Although many investigators have described one configuration as dominant, the configurations vary across studies. In general, previous research has been limited by relatively small samples, few pathologic audiograms, and delay in obtaining audiograms. In our series, there was no single dominant configuration in the 200 pathologic audiograms that were obtained soon after the explosion. We observed a high incidence of 6-kHz dips (19%), a finding that is consistent with the high rate (26%) observed by Bruins and Cawood.11 This finding might have implications for understanding the mechanism of the damage to the inner ear.
Inner ear damage following explosions results from a combination of the blast wave and the following impulse sound. The inner ears of patients with a slope configuration on the audiogram may be more affected by the blast wave component, while those with a dip configuration on the audiogram may be more affected by the impulse sound component of the trauma. This speculation may be supported by the observation that in the small number of patients located in the closed cavity of the bus, we found a higher percentage of audiograms with a downward slope configuration and a lower percentage of audiograms with a dip configuration compared with the whole study population. Because of the relatively small number of patients in the closed cavity (14 of 143), we think that strong conclusions cannot be made based on this interesting observation. Also, compared with the rest of the patients, the patients in the closed cavity where the explosion occurred had a higher percentage of perforated tympanic membranes (46% vs 12%).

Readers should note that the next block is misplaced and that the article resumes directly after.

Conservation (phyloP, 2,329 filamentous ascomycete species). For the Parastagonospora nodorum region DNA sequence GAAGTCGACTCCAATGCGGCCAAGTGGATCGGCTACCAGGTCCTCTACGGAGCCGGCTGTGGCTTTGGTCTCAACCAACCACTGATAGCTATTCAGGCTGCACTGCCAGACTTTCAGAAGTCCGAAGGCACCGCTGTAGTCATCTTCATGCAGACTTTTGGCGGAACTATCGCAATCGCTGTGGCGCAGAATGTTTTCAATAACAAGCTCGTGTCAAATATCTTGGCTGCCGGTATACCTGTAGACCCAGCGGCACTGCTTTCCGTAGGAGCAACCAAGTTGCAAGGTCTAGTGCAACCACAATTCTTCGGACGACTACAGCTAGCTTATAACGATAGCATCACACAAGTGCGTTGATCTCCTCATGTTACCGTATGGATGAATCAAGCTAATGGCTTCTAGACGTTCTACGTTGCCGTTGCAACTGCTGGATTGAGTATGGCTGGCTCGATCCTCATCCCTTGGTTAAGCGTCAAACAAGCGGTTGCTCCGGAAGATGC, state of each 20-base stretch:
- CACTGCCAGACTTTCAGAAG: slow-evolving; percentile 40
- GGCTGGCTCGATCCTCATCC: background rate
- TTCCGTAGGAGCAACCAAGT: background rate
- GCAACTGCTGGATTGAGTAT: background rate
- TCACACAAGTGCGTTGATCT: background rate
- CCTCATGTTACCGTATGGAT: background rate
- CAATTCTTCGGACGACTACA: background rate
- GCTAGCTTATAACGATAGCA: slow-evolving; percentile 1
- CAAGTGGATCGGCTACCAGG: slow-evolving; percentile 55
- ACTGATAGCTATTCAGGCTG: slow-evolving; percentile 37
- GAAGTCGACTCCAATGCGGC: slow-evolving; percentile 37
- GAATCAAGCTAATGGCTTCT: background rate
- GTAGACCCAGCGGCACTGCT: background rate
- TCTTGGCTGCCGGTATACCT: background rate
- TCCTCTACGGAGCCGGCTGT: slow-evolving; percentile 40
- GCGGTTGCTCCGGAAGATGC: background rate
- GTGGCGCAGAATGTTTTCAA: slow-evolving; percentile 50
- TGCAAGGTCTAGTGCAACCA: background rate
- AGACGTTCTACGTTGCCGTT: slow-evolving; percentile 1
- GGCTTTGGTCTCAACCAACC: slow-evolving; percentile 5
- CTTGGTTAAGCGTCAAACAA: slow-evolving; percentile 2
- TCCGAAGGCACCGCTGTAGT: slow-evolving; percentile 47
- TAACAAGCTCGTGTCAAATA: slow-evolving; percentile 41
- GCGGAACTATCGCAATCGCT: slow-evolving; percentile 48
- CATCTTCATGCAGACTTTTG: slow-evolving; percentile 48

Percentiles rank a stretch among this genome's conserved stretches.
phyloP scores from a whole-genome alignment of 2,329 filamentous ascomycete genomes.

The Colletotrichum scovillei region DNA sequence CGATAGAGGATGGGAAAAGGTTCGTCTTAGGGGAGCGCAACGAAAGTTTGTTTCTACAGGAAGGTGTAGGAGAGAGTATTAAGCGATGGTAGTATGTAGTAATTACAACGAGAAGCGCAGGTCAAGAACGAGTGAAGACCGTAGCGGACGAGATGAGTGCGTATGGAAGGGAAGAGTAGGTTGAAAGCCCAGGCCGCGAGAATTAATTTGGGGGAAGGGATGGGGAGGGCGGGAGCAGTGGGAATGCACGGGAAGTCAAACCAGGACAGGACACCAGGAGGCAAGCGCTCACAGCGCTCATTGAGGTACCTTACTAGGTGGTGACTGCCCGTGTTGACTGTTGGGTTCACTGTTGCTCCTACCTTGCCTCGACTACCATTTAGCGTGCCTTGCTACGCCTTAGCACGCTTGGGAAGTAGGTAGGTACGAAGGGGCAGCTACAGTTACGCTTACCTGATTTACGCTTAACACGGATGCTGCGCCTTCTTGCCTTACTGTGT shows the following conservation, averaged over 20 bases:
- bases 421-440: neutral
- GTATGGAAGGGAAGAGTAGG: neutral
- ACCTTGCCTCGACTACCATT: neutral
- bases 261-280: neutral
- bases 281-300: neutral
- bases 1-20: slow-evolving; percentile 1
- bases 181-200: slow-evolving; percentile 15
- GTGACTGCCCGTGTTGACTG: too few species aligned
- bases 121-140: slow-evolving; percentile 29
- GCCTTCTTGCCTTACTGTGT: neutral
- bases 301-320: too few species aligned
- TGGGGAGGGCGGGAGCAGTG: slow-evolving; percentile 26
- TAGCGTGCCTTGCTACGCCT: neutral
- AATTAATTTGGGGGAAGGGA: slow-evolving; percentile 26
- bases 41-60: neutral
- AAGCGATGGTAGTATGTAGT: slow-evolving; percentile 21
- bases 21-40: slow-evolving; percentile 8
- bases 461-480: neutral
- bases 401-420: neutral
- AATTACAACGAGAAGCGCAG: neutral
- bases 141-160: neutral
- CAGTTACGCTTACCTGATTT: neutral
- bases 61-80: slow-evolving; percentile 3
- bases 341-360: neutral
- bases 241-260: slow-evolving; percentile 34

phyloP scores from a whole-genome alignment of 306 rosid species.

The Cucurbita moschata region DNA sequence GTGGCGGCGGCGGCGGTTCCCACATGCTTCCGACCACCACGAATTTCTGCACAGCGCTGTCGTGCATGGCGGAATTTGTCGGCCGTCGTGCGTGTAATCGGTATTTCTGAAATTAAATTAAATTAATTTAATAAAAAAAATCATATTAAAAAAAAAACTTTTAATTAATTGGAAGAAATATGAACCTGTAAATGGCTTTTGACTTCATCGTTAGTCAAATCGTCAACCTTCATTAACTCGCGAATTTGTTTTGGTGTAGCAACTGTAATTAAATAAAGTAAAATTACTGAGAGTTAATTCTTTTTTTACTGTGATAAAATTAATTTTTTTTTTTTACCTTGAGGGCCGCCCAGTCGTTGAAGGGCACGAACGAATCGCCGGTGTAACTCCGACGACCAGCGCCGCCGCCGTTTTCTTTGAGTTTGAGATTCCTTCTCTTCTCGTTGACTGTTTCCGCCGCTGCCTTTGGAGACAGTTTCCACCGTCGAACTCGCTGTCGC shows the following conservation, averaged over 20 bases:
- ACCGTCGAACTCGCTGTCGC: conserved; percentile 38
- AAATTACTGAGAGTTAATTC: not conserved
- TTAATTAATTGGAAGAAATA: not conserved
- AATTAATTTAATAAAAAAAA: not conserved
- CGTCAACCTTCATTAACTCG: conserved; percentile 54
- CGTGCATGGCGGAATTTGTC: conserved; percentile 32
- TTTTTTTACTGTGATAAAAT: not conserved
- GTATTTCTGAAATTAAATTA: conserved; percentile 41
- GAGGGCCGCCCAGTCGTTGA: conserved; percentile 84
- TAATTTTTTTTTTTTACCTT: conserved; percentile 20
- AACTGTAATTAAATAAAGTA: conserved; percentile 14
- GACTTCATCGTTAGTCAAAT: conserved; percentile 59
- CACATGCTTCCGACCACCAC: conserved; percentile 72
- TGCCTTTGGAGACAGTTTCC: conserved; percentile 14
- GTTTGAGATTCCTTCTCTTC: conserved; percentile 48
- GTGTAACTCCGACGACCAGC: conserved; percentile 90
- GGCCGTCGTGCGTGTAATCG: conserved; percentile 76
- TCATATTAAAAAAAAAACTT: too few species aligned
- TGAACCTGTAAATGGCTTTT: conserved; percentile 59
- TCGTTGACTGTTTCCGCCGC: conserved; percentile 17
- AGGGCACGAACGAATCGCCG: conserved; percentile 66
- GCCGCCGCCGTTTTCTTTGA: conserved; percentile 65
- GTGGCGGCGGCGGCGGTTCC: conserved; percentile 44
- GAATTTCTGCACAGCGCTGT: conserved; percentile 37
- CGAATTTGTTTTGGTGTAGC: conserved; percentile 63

We also found symmetric audiometric configurations of hearing loss in 82% of the patients. These symmetric audiometric configurations imply that in the majority of cases the configuration was not random and may be a result of the location of the patient in relation to the explosion, the nature of the area where the explosion occurred, and individual features of the external, middle, and inner ear. In the patients with asymmetric audiometric configurations, it would have been interesting to know which ear was pointed toward the explosion, but unfortunately we could not obtain this information.
There was a significant difference between the mean ages of patients with dip and slope audiometric configurations (32.8 and 40.8 years, respectively; P<.01). Although this finding might be a result of previous hearing loss associated with age or pre-existing noise-induced hearing loss, it also possibly suggests a difference in susceptibility of different areas of the cochlea in different age groups. The question of previous hearing impairment poses a problem in our study and any similar investigation. We were careful to exclude patients from this study based on a history of hearing loss or suspected previous hearing loss; however, most of the patients we examined did not have previous audiograms that documented hearing loss.